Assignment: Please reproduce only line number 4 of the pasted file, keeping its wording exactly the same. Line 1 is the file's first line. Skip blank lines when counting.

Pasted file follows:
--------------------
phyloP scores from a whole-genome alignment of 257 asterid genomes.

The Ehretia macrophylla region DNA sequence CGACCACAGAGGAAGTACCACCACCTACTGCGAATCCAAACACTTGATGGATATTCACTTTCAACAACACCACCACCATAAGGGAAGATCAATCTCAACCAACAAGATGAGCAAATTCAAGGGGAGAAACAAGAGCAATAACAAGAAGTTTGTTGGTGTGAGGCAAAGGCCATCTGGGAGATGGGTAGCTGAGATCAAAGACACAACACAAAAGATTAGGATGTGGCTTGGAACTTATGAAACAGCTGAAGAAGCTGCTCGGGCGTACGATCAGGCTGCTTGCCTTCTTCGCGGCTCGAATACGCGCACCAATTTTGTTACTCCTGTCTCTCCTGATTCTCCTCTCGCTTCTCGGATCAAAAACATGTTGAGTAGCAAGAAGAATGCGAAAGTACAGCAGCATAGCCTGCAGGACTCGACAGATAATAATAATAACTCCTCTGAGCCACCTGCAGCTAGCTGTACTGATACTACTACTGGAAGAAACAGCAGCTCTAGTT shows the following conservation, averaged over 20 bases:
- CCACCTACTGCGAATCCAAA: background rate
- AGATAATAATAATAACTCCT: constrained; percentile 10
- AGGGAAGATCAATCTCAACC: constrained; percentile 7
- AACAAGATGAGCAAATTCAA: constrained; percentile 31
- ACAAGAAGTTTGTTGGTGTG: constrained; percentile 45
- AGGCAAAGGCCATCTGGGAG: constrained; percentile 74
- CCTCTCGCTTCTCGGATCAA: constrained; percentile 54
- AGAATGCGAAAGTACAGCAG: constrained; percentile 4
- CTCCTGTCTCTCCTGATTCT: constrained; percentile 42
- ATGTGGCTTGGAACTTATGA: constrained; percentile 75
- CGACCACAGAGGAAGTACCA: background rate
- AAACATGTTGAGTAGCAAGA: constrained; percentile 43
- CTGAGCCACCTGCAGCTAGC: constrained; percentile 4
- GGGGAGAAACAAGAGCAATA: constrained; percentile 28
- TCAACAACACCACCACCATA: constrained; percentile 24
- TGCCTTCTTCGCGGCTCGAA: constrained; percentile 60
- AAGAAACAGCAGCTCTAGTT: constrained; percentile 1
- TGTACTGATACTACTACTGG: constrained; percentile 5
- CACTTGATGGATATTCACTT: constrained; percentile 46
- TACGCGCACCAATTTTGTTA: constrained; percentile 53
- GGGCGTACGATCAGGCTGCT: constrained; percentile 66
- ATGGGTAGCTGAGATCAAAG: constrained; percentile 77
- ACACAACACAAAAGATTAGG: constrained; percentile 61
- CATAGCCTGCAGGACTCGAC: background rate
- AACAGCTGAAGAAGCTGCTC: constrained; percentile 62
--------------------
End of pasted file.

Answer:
- AGATAATAATAATAACTCCT: constrained; percentile 10